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dado

[dey-doh]
noun, plural da·does, da·dos.
  1. Also called die. Architecture. the part of a pedestal between the base and the cornice or cap.
  2. the lower broad part of an interior wall finished in wallpaper, a fabric, paint, etc.
  3. Carpentry. a groove or rectangular section for receiving the end of a board.
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verb (used with object)
  1. to provide with a dado.
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Verb Phrases
  1. dado in, to insert (a board or the like) into a dado.
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Origin of dado

1655–65; < Italian: die, cube, pedestal, perhaps < Arabic dad game
Dictionary.com Unabridged Based on the Random House Unabridged Dictionary, © Random House, Inc. 2018

Examples from the Web for dado

Contemporary Examples of dado

Historical Examples of dado

  • Somehow it reminded them of the dado of a nursery wall-paper.

  • A gain joint is a dado which runs only partly across one member, X.

    Handwork in Wood

    William Noyes

  • In book shelves a gain gives a better appearance than a dado.

    Handwork in Wood

    William Noyes

  • Knife grooves are made in the waste for starting the saw as in the dado.

    Handwork in Wood

    William Noyes

  • There was the same parquet floor, and dado of shiny pitchpine.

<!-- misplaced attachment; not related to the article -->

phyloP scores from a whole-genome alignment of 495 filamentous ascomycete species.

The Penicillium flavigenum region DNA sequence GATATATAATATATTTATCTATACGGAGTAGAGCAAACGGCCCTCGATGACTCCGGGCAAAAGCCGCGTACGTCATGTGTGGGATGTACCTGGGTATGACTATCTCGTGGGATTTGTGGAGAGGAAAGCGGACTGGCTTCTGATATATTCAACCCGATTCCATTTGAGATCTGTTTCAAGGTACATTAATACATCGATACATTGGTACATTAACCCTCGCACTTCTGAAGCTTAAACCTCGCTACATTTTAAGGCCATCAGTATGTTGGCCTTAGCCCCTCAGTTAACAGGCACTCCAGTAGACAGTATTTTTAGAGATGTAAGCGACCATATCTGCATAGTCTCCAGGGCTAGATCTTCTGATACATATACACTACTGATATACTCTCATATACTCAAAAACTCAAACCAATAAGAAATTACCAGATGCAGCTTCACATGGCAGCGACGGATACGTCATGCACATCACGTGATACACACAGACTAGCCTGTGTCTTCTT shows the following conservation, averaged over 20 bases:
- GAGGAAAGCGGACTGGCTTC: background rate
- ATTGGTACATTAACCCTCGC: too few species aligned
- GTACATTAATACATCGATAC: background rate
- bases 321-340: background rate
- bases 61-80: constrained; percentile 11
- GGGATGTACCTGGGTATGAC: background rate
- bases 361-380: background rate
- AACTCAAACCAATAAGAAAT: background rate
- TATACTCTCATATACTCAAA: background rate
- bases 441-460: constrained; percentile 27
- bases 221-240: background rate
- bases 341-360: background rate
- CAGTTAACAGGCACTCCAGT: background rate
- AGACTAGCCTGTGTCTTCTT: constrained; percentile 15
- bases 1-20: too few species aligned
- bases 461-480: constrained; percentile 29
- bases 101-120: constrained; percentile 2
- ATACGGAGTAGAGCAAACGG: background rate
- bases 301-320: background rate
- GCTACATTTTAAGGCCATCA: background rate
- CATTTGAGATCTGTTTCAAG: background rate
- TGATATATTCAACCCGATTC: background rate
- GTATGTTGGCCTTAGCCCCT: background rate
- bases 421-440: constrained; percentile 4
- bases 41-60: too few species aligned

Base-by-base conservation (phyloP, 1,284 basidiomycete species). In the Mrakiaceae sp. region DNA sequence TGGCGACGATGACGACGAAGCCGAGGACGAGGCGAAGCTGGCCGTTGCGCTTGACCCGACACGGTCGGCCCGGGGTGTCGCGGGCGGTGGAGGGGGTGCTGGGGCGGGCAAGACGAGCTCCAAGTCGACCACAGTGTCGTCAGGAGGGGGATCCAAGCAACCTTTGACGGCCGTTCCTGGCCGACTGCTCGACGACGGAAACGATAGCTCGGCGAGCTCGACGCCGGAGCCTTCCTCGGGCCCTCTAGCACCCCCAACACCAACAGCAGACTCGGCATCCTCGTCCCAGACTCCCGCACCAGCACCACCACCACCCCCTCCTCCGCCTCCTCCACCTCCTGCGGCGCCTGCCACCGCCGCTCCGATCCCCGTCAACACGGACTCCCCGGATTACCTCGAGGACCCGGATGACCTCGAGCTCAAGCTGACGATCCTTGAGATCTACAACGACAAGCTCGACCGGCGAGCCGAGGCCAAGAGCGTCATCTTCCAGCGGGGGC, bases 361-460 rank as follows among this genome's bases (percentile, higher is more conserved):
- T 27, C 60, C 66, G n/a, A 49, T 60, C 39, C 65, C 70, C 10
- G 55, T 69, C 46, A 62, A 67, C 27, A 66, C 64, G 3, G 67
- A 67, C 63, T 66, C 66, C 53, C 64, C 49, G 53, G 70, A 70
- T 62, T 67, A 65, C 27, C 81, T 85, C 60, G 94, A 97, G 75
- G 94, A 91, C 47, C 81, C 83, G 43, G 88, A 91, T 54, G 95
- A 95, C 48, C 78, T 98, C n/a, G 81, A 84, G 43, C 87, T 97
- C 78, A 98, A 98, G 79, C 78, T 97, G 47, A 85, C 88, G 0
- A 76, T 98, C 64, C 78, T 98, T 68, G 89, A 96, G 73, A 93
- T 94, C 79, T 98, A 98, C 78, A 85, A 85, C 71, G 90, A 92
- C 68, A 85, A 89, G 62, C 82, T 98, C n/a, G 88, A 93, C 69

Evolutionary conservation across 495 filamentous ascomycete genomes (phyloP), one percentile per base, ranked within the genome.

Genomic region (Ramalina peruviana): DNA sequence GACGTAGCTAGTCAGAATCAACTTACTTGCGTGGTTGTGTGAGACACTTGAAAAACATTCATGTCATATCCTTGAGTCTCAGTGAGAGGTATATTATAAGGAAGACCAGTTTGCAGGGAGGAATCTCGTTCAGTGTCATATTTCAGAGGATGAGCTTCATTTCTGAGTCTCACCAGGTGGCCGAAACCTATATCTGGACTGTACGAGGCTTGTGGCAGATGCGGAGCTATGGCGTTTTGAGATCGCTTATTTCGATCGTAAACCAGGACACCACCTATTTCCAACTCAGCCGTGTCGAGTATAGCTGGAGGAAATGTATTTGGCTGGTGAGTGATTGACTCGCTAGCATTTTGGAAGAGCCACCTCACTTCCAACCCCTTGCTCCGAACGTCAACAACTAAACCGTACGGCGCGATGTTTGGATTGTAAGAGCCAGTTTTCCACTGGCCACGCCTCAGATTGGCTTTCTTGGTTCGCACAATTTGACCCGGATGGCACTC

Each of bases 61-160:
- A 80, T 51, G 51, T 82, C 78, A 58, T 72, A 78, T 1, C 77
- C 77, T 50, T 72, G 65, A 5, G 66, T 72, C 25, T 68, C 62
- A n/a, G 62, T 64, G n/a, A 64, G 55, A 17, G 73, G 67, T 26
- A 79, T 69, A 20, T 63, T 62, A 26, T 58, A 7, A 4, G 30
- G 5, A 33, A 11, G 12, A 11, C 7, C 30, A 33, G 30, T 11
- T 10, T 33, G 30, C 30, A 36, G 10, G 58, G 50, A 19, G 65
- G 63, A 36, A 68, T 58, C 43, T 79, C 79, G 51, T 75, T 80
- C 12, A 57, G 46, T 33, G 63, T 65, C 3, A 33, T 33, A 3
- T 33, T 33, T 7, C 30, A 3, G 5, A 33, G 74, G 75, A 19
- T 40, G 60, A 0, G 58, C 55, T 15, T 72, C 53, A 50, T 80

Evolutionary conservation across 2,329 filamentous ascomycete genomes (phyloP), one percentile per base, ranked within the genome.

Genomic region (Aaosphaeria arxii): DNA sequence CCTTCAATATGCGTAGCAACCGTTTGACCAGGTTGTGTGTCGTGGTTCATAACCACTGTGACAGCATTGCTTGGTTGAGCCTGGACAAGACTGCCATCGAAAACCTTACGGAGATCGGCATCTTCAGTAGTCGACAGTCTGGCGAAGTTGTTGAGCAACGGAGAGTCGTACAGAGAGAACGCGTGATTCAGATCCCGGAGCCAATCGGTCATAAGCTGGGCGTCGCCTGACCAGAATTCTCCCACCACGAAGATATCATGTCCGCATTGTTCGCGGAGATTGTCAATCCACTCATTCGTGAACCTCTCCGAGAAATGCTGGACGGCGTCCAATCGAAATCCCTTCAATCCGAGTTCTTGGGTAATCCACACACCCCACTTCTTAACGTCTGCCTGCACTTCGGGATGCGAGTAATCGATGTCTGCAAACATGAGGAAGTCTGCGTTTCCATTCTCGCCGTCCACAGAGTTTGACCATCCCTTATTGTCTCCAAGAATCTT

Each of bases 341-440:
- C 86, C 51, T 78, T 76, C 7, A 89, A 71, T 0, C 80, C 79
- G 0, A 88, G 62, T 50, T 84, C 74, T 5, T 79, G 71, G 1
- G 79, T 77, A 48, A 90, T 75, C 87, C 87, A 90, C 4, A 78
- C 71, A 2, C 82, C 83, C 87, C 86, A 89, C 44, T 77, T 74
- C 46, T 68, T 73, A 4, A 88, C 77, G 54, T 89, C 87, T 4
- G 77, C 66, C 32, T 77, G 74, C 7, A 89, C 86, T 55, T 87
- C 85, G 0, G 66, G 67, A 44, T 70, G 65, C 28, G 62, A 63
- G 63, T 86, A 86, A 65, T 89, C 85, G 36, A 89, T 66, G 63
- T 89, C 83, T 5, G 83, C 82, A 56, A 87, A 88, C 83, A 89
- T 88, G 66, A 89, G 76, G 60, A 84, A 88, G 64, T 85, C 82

The Longest Journey

    E. M. Forster


British Dictionary definitions for dado

dado

noun plural -does or -dos
  1. the lower part of an interior wall that is decorated differently from the upper part
  2. architect the part of a pedestal between the base and the cornice
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verb
  1. (tr) to provide with a dado
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Word Origin for dado

C17: from Italian: die, die-shaped pedestal, perhaps from Arabic dad game
Collins English Dictionary - Complete & Unabridged 2012 Digital Edition © William Collins Sons & Co. Ltd. 1979, 1986 © HarperCollins Publishers 1998, 2000, 2003, 2005, 2006, 2007, 2009, 2012

Word Origin and History for dado

n.

1660s, of pedestals, from Italian dado "die, cube," from Latin datum (see die (n.)). Of wood panelling in a room, from 1787.

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Online Etymology Dictionary, © 2010 Douglas Harper